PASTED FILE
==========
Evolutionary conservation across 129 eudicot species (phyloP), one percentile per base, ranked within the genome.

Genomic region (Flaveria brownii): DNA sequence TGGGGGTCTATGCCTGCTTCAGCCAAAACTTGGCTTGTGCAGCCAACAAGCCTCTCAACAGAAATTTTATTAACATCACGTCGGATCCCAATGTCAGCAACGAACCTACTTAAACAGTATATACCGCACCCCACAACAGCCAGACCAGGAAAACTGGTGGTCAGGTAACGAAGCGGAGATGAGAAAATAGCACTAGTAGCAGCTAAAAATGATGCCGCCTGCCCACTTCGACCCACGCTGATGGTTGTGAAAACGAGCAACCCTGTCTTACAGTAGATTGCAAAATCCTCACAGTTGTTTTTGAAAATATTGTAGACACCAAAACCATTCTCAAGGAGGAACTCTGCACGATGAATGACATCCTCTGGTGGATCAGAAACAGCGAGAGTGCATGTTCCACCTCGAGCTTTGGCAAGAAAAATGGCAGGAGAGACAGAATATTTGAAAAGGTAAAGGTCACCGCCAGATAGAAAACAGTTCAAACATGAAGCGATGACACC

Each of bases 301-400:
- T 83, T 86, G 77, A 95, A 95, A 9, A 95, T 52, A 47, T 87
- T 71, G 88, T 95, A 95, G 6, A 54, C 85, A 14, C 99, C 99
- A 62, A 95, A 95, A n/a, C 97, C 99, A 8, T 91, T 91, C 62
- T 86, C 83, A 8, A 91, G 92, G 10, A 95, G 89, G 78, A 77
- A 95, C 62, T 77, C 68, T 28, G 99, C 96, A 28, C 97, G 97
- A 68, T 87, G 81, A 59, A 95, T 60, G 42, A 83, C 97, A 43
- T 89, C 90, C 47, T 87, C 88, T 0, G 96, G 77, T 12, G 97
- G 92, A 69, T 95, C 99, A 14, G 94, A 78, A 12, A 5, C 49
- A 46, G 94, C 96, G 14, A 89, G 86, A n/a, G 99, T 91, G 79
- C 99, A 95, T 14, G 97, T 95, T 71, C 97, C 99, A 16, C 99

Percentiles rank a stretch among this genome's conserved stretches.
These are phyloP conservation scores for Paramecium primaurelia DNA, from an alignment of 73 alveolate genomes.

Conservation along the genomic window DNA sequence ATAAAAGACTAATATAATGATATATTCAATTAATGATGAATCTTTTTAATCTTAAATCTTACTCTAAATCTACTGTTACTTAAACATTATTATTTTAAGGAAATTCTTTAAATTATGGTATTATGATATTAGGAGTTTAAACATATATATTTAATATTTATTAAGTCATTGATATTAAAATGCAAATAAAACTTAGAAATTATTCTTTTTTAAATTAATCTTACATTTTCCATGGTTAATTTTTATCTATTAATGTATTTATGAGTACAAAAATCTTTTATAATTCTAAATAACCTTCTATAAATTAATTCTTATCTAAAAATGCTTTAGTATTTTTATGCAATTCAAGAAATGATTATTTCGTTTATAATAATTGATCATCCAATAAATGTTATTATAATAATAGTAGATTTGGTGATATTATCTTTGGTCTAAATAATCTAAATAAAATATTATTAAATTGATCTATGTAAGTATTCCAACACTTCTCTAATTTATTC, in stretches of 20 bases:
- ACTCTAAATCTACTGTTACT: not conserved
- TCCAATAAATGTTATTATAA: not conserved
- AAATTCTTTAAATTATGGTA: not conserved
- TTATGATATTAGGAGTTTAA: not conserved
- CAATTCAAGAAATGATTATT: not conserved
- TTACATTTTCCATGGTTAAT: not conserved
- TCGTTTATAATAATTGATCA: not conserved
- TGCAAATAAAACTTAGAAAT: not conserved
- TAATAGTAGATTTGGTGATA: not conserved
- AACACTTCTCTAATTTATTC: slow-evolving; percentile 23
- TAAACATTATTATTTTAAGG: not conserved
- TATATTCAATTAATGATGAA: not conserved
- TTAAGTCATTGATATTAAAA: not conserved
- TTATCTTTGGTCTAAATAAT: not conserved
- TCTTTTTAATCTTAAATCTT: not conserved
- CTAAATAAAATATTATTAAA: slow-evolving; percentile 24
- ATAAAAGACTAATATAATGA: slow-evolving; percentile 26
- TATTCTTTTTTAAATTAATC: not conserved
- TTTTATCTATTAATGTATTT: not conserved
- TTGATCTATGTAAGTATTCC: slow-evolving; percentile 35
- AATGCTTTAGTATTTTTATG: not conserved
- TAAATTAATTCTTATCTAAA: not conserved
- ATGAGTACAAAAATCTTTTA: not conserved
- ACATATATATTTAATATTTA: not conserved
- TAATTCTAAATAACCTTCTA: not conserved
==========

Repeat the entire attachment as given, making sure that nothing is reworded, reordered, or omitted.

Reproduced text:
Evolutionary conservation across 129 eudicot species (phyloP), one percentile per base, ranked within the genome.

Genomic region (Flaveria brownii): DNA sequence TGGGGGTCTATGCCTGCTTCAGCCAAAACTTGGCTTGTGCAGCCAACAAGCCTCTCAACAGAAATTTTATTAACATCACGTCGGATCCCAATGTCAGCAACGAACCTACTTAAACAGTATATACCGCACCCCACAACAGCCAGACCAGGAAAACTGGTGGTCAGGTAACGAAGCGGAGATGAGAAAATAGCACTAGTAGCAGCTAAAAATGATGCCGCCTGCCCACTTCGACCCACGCTGATGGTTGTGAAAACGAGCAACCCTGTCTTACAGTAGATTGCAAAATCCTCACAGTTGTTTTTGAAAATATTGTAGACACCAAAACCATTCTCAAGGAGGAACTCTGCACGATGAATGACATCCTCTGGTGGATCAGAAACAGCGAGAGTGCATGTTCCACCTCGAGCTTTGGCAAGAAAAATGGCAGGAGAGACAGAATATTTGAAAAGGTAAAGGTCACCGCCAGATAGAAAACAGTTCAAACATGAAGCGATGACACC

Each of bases 301-400:
- T 83, T 86, G 77, A 95, A 95, A 9, A 95, T 52, A 47, T 87
- T 71, G 88, T 95, A 95, G 6, A 54, C 85, A 14, C 99, C 99
- A 62, A 95, A 95, A n/a, C 97, C 99, A 8, T 91, T 91, C 62
- T 86, C 83, A 8, A 91, G 92, G 10, A 95, G 89, G 78, A 77
- A 95, C 62, T 77, C 68, T 28, G 99, C 96, A 28, C 97, G 97
- A 68, T 87, G 81, A 59, A 95, T 60, G 42, A 83, C 97, A 43
- T 89, C 90, C 47, T 87, C 88, T 0, G 96, G 77, T 12, G 97
- G 92, A 69, T 95, C 99, A 14, G 94, A 78, A 12, A 5, C 49
- A 46, G 94, C 96, G 14, A 89, G 86, A n/a, G 99, T 91, G 79
- C 99, A 95, T 14, G 97, T 95, T 71, C 97, C 99, A 16, C 99

Percentiles rank a stretch among this genome's conserved stretches.
These are phyloP conservation scores for Paramecium primaurelia DNA, from an alignment of 73 alveolate genomes.

Conservation along the genomic window DNA sequence ATAAAAGACTAATATAATGATATATTCAATTAATGATGAATCTTTTTAATCTTAAATCTTACTCTAAATCTACTGTTACTTAAACATTATTATTTTAAGGAAATTCTTTAAATTATGGTATTATGATATTAGGAGTTTAAACATATATATTTAATATTTATTAAGTCATTGATATTAAAATGCAAATAAAACTTAGAAATTATTCTTTTTTAAATTAATCTTACATTTTCCATGGTTAATTTTTATCTATTAATGTATTTATGAGTACAAAAATCTTTTATAATTCTAAATAACCTTCTATAAATTAATTCTTATCTAAAAATGCTTTAGTATTTTTATGCAATTCAAGAAATGATTATTTCGTTTATAATAATTGATCATCCAATAAATGTTATTATAATAATAGTAGATTTGGTGATATTATCTTTGGTCTAAATAATCTAAATAAAATATTATTAAATTGATCTATGTAAGTATTCCAACACTTCTCTAATTTATTC, in stretches of 20 bases:
- ACTCTAAATCTACTGTTACT: not conserved
- TCCAATAAATGTTATTATAA: not conserved
- AAATTCTTTAAATTATGGTA: not conserved
- TTATGATATTAGGAGTTTAA: not conserved
- CAATTCAAGAAATGATTATT: not conserved
- TTACATTTTCCATGGTTAAT: not conserved
- TCGTTTATAATAATTGATCA: not conserved
- TGCAAATAAAACTTAGAAAT: not conserved
- TAATAGTAGATTTGGTGATA: not conserved
- AACACTTCTCTAATTTATTC: slow-evolving; percentile 23
- TAAACATTATTATTTTAAGG: not conserved
- TATATTCAATTAATGATGAA: not conserved
- TTAAGTCATTGATATTAAAA: not conserved
- TTATCTTTGGTCTAAATAAT: not conserved
- TCTTTTTAATCTTAAATCTT: not conserved
- CTAAATAAAATATTATTAAA: slow-evolving; percentile 24
- ATAAAAGACTAATATAATGA: slow-evolving; percentile 26
- TATTCTTTTTTAAATTAATC: not conserved
- TTTTATCTATTAATGTATTT: not conserved
- TTGATCTATGTAAGTATTCC: slow-evolving; percentile 35
- AATGCTTTAGTATTTTTATG: not conserved
- TAAATTAATTCTTATCTAAA: not conserved
- ATGAGTACAAAAATCTTTTA: not conserved
- ACATATATATTTAATATTTA: not conserved
- TAATTCTAAATAACCTTCTA: not conserved